How are we not smarter consumers of news in 2021?

False news and distortion of truth are not raw concepts— from Orson Welles’ “War of the World” during the 1930s to the modern misconstruing posts, these have frolicked around the spaces of humans in both traditional and modern media. However, why do we still fall victim to these counter-information? Did humans fail to develop over time? Or did troll culture, clickbaits and sloppy journalism augment alongside humans?

Fake news peddlers and trolls
Long before the post-modern era, numerous have already been convinced to accredit warped facts. In fact, in mid-1700s, false news about King George II’s illness during the Jacobite rebellion in Great Britain have already proliferated. It was natural that people would believe the make-believe dilemma, by that time, as the story was picked up by publishers and republished. Conversely, in the post-modern era where technology breathes and paper trail is more perspicuous, false news should easily be cabbaged— unfortunately, it is not the case. Why, exactly?

I can only offer my fifty cents, but as a tender journalist coming to bloom, I have observed and concluded that people and consumers are not to be blamed entirely for the advent of false news. The reason why hoaxes and the infodemic are in the state of propagation even with the flourishing use of technology is in the latter itself— the internet has expanded so wide that it became an unilluminated stretch for the trolls themselves to exhaust. However, we cannot incriminate the internet for improving in accordance to the needs of the people; the one to point at are the trolls and online gremlins that gave birth to spoof news and deception.

The fact that trolls exist even in the year 1700s, in an era without social media, speaks loudly about the fact that while the impish exists, the more trickeries there are to subsist. We cannot simply push all the blame on the consumers— and while sure, they might and could have fact-checked, the thing is, not everyone is well-informed and technology-literate to do so. On the point, why is there a need to fact-check?

Sloppy journalism
This brings me as well to my next point, sloppy journalism. It is evident that most journalists are able to dwell with their golden creed: To write for the masses and to serve the people. Nonetheless, there are some who would like to skip fact-checking, over-sensationalize a story for the hits, robotically transcribe an event without proper pegs, or resort to lampoon-ish satire without properly issuing a disclaimer. These may seem little, but these are avenues which start to unfurl false news— and considering the online population, these may spread like wildfire.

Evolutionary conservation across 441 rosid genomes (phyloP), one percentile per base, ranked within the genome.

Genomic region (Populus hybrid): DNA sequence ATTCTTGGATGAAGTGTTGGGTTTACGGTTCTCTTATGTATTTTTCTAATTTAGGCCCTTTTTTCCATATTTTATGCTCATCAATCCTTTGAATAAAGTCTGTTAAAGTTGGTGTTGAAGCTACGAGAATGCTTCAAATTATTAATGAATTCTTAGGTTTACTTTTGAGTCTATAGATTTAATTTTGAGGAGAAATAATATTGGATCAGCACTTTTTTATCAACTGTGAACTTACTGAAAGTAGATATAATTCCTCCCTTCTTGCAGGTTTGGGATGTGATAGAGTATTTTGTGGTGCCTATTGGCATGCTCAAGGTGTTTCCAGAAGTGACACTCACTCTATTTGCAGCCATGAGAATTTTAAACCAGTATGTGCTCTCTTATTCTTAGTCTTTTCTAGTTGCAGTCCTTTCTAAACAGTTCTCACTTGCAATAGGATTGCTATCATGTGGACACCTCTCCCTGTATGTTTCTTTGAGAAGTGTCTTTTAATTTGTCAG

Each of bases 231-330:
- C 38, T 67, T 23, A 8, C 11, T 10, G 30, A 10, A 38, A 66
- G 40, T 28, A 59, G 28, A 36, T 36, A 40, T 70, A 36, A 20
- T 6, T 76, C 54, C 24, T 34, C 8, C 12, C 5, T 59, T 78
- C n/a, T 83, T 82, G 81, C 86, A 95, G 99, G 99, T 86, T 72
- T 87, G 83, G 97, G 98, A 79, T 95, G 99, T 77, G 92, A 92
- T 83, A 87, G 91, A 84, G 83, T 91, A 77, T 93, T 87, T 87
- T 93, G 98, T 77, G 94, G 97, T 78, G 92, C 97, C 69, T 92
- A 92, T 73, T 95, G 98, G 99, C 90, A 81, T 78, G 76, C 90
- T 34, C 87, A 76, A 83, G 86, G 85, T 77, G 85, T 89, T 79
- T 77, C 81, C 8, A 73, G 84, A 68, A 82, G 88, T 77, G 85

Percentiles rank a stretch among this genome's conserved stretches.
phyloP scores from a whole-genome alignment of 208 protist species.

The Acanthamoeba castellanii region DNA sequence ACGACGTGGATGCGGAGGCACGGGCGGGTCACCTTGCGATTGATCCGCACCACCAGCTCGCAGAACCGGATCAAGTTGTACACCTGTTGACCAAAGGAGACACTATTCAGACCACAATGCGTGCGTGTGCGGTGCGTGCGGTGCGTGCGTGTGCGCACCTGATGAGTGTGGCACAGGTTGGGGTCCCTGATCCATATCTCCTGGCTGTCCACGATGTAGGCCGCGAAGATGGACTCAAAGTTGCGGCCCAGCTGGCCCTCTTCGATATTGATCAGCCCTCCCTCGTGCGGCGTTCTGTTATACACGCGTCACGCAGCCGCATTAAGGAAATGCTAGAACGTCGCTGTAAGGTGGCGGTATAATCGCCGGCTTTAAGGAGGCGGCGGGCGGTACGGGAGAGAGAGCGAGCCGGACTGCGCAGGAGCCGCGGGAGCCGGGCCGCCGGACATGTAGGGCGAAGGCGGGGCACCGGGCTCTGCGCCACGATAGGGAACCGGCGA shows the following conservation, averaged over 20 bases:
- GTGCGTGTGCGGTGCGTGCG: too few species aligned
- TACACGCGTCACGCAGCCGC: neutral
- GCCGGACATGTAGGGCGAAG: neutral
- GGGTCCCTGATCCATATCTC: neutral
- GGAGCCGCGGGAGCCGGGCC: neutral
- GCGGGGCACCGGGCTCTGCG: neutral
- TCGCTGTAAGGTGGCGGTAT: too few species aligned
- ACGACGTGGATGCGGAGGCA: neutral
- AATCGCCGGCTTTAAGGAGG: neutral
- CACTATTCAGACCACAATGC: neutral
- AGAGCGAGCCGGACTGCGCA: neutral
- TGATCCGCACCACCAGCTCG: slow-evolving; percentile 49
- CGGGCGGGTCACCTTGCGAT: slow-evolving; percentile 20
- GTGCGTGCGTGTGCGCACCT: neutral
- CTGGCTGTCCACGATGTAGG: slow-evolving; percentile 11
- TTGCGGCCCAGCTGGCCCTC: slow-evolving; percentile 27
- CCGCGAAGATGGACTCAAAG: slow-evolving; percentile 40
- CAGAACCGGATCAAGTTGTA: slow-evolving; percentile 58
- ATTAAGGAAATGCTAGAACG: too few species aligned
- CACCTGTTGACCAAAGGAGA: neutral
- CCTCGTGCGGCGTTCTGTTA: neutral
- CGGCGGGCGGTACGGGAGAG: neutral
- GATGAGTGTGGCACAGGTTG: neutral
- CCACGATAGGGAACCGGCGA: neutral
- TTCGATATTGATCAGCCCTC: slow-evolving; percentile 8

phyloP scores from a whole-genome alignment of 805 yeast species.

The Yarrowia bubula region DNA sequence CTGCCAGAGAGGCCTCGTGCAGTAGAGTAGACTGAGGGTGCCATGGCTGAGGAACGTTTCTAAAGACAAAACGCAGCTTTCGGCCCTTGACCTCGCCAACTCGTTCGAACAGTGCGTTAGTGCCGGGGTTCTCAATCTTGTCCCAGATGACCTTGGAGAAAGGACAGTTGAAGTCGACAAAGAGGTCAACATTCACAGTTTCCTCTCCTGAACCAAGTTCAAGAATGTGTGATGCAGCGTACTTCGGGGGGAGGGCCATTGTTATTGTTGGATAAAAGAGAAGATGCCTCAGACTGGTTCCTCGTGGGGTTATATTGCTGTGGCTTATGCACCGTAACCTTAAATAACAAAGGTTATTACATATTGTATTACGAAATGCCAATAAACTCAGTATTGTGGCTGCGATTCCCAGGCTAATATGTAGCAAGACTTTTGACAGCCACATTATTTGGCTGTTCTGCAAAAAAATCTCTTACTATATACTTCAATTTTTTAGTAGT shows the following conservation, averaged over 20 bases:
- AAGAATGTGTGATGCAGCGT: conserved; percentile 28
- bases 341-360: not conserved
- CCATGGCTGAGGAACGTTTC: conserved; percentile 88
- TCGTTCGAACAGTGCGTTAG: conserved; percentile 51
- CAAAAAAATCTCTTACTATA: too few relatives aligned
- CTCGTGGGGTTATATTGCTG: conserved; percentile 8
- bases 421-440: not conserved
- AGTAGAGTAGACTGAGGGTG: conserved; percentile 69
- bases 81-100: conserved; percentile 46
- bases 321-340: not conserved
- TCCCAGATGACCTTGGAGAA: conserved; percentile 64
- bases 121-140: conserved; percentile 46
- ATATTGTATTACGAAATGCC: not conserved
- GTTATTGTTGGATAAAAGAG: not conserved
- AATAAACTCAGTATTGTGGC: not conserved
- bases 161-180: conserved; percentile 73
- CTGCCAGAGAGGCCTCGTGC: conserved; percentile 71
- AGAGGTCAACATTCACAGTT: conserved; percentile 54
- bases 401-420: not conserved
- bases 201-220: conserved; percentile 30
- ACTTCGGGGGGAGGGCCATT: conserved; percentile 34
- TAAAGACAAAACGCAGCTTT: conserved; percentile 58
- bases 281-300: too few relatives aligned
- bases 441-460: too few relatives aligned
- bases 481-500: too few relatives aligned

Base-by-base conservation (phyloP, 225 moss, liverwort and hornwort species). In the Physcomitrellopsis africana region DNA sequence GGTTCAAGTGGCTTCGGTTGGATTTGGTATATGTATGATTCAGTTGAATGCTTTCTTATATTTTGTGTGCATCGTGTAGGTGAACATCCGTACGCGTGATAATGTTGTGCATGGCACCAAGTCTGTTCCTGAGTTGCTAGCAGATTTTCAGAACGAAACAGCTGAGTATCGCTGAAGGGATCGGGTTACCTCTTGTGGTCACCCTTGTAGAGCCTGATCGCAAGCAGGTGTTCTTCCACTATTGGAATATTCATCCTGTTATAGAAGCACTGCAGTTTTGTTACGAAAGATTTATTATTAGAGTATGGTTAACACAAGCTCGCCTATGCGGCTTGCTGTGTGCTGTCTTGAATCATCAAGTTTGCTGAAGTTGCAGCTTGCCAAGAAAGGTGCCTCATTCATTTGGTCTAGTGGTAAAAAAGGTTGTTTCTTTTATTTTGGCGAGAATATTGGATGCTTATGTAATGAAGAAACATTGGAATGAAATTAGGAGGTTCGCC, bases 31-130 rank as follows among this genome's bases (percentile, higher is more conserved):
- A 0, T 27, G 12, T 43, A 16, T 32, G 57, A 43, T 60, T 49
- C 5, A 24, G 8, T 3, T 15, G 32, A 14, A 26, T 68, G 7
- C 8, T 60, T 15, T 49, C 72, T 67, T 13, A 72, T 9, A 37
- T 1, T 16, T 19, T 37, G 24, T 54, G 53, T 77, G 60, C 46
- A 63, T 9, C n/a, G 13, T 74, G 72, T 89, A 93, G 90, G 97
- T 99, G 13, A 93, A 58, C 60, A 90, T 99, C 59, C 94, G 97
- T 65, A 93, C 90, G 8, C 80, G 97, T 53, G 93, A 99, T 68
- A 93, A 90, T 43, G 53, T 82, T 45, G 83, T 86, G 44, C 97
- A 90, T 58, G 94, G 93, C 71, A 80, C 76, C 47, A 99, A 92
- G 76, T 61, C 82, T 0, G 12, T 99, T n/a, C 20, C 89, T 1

In the name of responsible reportage, sloppy journalism should be halted. As journalists are viewed by the people as reliable and trustworthy, a single error committed intentionally changes the story. This may result in the sudden distrust of citizens in media— labelling them as “presstitutes” in the fallacious spirit of hasty generalization. This damages the reputation of the news print sector indefinitely.

With these factors weighed in — false news peddlers, trolls, clickbaits, and sloppy journalism; we should, thus, also examine the way our consumer behaves.

Hypodermic Needle and Narrative Paradigm Theory
While I personally believe that most citizens are not gullible with erroneous news and information, some are still passive — hence, the escalation of fake news and infodemic. Like the hypodermic needle theory promulgated by Harold Lasswell in the 1920s, trolls have taken the liberty to the wield the ‘media gun’ and fire the bullet of fake news onto the heads of the audiences. Thus, some people remain “actively passive” in reacting to certain media contents.

Moreover, the placement in the digital era should also be considered— and withal, this is far more serious as citizens, now, have the ability to repost. Today is also a crucial time; given that false news can spread like conflagration through the internet, mass hysteria during the pandemic is inevitable. A common example could be vaccine hoaxes and misinformation announced by anti-vaxxers. One ridiculous hoax believed to be true by most in the internet is a post which states that vaccine-takers have started to eat other human’s flesh.

Also, with people being natural story-tellers as suggested by Walter Fischer in his narrative paradigm theory, citizens are more often susceptible to believe news through convincing word-of-mouth. The culture of “Marites” has only made the situation worse. Like “chismis” which gets nastier from person to person, news may also be spread in the same manner— it gets more twisted and exaggerated from point A to point Z.

However, even with these communication theories proven correct, people should not be shamed for unconsciously spreading misinformation.

Instead, the anti-defeatist attitude is that the enlightened portion of the population should educate these people. While others are close for criticisms, a resolute attitude is to continue attempts until their shells are softened.Retrograding back to the first set of questions… humans’ generation has developed gracefully that while others are still unconscious false news peddlers, a large chunk of the population are already educated about the matter. However, troll culture, clickbaits, and sloppy journalism did augment along the progression of humans, paving way to an even more extreme form of disinformation.

Now, as the fragment of politically- and technologically-aware populace— albeit, some have not been smarter consumer of news in the current times, it is our responsibility to offer to them the valuable points that we have to offer. In order to develop a stronger fight against false news and disinformation, all should be educated, and it only takes teamwork to achieve so.

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